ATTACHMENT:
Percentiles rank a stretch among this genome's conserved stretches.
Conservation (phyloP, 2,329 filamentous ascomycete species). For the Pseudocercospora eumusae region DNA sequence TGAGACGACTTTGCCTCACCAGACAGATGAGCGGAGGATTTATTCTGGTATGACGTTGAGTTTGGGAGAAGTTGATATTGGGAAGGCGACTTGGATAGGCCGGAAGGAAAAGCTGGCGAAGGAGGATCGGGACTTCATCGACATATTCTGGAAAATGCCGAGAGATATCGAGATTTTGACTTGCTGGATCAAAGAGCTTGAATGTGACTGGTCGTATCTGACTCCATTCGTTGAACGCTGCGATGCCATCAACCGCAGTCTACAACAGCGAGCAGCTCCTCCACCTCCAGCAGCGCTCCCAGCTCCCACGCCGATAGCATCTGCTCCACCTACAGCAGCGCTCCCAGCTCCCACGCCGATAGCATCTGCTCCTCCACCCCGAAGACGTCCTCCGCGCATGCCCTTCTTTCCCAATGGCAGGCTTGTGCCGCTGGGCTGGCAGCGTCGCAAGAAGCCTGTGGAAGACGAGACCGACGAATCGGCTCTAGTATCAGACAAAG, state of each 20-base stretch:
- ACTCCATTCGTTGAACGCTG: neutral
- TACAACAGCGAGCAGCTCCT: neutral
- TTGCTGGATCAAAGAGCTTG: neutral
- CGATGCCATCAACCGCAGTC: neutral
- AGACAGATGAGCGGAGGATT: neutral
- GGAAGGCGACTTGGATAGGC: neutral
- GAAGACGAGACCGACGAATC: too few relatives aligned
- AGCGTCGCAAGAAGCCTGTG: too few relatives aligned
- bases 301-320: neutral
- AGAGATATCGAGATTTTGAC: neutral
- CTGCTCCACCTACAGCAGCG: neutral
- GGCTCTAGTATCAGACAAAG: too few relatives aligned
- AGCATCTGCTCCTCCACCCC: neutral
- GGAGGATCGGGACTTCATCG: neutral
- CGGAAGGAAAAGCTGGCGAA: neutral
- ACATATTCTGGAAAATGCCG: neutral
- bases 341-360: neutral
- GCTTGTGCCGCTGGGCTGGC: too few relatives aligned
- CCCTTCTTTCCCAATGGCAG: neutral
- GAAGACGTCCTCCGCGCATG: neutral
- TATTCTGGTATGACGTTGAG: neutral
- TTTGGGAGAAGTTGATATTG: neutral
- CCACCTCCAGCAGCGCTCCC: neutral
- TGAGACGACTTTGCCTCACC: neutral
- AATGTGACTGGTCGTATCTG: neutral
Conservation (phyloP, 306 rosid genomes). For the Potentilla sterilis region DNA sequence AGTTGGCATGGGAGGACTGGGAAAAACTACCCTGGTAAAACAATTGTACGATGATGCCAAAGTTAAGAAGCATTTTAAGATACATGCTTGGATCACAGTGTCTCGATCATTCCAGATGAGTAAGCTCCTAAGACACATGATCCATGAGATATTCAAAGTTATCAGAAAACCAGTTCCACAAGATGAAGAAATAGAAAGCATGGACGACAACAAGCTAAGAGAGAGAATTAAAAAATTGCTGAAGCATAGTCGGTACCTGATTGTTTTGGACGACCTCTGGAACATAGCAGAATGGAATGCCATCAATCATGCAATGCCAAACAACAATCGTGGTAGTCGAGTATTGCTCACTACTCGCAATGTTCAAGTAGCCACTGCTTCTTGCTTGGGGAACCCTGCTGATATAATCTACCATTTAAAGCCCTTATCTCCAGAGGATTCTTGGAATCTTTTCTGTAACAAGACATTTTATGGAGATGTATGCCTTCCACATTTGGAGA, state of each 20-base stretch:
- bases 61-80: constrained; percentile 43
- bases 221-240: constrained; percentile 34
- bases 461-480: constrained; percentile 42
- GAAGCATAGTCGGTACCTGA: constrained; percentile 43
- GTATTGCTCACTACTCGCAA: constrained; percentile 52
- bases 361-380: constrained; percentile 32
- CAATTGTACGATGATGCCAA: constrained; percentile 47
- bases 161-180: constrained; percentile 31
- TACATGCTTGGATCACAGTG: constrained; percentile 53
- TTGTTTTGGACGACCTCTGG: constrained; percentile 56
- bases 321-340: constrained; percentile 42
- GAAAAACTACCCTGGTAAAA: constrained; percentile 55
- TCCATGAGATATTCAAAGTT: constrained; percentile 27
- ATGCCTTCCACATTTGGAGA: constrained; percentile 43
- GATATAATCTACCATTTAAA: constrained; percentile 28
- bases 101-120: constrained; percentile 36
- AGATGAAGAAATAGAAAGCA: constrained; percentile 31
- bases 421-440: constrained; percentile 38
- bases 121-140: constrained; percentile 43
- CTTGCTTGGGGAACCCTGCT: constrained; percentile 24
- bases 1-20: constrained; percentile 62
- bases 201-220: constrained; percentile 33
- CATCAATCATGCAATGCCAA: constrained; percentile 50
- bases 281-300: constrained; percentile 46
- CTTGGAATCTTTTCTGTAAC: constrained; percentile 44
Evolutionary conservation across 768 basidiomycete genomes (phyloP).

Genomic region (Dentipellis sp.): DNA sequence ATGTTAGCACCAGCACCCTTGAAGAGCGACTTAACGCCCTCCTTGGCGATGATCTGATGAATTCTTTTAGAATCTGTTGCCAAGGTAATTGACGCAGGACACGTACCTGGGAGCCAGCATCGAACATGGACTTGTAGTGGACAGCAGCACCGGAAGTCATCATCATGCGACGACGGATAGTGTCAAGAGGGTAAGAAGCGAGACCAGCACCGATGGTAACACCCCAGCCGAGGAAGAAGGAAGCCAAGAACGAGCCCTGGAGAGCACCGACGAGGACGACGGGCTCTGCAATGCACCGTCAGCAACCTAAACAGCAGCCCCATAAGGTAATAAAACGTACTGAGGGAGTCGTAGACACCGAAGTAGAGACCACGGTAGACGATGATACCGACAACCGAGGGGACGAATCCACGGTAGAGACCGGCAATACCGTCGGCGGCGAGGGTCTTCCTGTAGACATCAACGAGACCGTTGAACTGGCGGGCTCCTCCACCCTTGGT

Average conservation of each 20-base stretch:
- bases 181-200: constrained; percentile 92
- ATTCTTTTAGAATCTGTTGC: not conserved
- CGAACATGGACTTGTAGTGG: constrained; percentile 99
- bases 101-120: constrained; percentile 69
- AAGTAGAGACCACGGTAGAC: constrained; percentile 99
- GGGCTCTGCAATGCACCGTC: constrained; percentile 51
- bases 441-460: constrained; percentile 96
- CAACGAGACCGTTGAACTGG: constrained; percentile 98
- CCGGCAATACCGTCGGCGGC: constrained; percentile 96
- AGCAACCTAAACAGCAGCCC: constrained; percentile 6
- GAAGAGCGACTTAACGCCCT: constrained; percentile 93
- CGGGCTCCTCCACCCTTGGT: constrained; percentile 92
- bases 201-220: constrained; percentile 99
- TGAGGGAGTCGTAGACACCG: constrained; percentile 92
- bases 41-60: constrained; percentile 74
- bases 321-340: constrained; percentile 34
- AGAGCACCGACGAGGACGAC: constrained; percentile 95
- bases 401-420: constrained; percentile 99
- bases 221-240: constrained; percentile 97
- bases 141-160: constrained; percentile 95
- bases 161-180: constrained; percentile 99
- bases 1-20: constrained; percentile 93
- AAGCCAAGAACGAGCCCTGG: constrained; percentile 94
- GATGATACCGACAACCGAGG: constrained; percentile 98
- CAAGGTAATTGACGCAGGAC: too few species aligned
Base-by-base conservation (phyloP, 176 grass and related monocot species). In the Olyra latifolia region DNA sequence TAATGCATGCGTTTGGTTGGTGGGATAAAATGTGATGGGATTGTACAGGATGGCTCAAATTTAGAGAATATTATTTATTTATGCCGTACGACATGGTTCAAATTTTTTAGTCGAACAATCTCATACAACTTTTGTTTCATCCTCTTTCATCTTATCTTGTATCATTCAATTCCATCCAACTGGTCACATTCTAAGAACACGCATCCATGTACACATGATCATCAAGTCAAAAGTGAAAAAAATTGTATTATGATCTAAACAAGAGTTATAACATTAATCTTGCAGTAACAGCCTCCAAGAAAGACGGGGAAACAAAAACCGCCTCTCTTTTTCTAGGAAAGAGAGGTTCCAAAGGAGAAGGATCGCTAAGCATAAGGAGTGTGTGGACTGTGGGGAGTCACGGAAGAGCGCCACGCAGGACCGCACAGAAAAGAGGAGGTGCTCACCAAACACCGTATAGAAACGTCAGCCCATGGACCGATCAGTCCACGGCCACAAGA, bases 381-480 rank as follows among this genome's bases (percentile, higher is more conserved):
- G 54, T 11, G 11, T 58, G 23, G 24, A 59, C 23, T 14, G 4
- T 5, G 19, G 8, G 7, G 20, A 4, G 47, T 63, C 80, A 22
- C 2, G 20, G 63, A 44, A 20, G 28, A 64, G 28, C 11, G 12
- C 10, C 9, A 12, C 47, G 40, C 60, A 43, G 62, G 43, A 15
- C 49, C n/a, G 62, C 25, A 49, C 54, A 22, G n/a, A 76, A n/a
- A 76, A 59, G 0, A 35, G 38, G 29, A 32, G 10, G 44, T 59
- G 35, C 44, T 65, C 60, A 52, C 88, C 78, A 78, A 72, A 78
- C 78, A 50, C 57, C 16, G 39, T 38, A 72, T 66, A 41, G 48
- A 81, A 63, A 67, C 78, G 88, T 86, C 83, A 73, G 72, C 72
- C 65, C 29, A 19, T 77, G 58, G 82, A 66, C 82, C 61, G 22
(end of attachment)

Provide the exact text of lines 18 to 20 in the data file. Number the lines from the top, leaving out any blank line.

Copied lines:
- ACATATTCTGGAAAATGCCG: neutral
- bases 341-360: neutral
- GCTTGTGCCGCTGGGCTGGC: too few relatives aligned